We look for revelations on the mountain tops—among the most powerful and famous. God’s politics of reversal, on display throughout Luke, call us to re-center this search in the valleys and level places, in the face of the child and the plea of a father.
The tendencies of any group of human beings to normalize power and hide harm are themselves, then, subject to the process Matthew’s gospel is describing. The frankness of communication, of subsidiarity mediation and conflict negotiation, the expectation of honest and mutual accountability described here should also be applied, as healthily and faithfully as possible, to the workings of authority, relationship, and power system within the community.
One of the most striking features of Jesus’s teaching and practice was its authority, which both liberated and bound his hearers. Does the Church dare to speak with authority today?
Jesus’ shrewd response to the elders and chief priests’ question about his authority revealed the authorities to which they themselves were beholden. It should provoke us to ask which authorities prevent us from following God in our situations.
King Solomon’s desire for wisdom to equip him for just rule establishes him as the paradigm of the Wisdom tradition and as an example for us to follow. The scriptural emphasis upon wisdom in rule may contrast strongly with contemporary emphases upon technique.
Jesus’ teaching in the Sermon on the Mount unsettles many biblicist ways of understanding Scripture. It may even be better to move from speaking of ‘the Scriptures’ as a noun, to speaking of ‘Scripturing’ as a verb.
One Sunday around 1173, in Lyons, a wealthy financier named Waldo heard a traveling singer tell the story of St. Alexis, the son of a Roman senator who fled his family, became a beggar, and took to a life of prayer and service. Moved, he hurried to talk to a theologian, who told him of Jesus’ exhortation: if you wish to be perfect, go, sell what you have, and give it to the poor. And so he did.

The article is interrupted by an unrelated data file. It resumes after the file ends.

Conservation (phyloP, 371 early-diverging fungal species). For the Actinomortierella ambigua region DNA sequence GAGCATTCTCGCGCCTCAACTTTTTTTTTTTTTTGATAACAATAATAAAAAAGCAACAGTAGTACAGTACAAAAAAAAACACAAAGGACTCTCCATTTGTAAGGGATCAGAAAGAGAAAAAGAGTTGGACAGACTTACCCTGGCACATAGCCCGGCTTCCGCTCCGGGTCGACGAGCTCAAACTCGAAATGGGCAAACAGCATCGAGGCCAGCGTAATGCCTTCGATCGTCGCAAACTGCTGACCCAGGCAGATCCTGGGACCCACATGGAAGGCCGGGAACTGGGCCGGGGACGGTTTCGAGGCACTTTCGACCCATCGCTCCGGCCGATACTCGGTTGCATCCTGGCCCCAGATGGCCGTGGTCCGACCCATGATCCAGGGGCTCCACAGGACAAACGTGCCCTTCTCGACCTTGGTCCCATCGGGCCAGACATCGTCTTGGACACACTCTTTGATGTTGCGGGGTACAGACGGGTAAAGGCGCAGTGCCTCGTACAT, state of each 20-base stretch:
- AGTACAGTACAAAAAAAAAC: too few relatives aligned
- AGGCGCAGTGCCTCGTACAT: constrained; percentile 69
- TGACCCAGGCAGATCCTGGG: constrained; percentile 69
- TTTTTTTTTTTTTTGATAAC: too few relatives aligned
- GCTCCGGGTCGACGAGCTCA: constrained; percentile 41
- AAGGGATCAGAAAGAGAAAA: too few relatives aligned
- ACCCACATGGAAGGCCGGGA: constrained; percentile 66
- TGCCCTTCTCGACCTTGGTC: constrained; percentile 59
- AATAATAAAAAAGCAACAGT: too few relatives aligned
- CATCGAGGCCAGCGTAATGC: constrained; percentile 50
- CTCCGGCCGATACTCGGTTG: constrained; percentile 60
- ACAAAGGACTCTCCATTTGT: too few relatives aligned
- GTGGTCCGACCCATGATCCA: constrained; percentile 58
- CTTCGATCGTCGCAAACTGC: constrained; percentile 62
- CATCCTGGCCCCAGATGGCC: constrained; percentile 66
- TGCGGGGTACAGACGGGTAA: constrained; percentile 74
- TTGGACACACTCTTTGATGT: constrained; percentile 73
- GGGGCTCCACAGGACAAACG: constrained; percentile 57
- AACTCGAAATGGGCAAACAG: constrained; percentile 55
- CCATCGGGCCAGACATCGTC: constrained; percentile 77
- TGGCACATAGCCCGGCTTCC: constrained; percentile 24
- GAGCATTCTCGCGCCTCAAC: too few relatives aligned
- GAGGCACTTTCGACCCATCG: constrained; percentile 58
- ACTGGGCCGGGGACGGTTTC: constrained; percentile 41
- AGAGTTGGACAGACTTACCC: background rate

The Center for Citizenship, Civil Society, and the Rule of Law will be hosting a conference at King’s College, Aberdeen this coming June 24-27. Here is the text of their CFP:
Call for papers – annual CISRUL workshop and PhD summer school
Medieval religious houses were more than enclosed communities of men or women who spent their lives in prayer and worship, striving for their own salvation and interceding for the salvation of humankind. Clearly this was part of the story – it was not for nothing that the medieval historian Orderic Vitalis called monasteries ‘citadels of the Lord’, or that monks were commonly regarded as spiritual soldiers fighting against the power of the Devil and his cohorts.
In a recent piece about Les Misérables, which is in general a fine study of the dynamics of law and grace in the film, Michael W. Hannon worries that a view of the state, and the political realm more broadly, as an unnatural institution is insufficient for a vibrant and vigorous engagement of this realm, or as he puts it “our faith in law.” Hannon aptly notes that Valjean, one for whom “it seemed as though he had for a soul the book of the natural law,” is the ideal in Hugo’s work. Valjean’s remarkable conversion, for instance, results in a situation in which he recognizes a greater sense of moral obligation rather than less.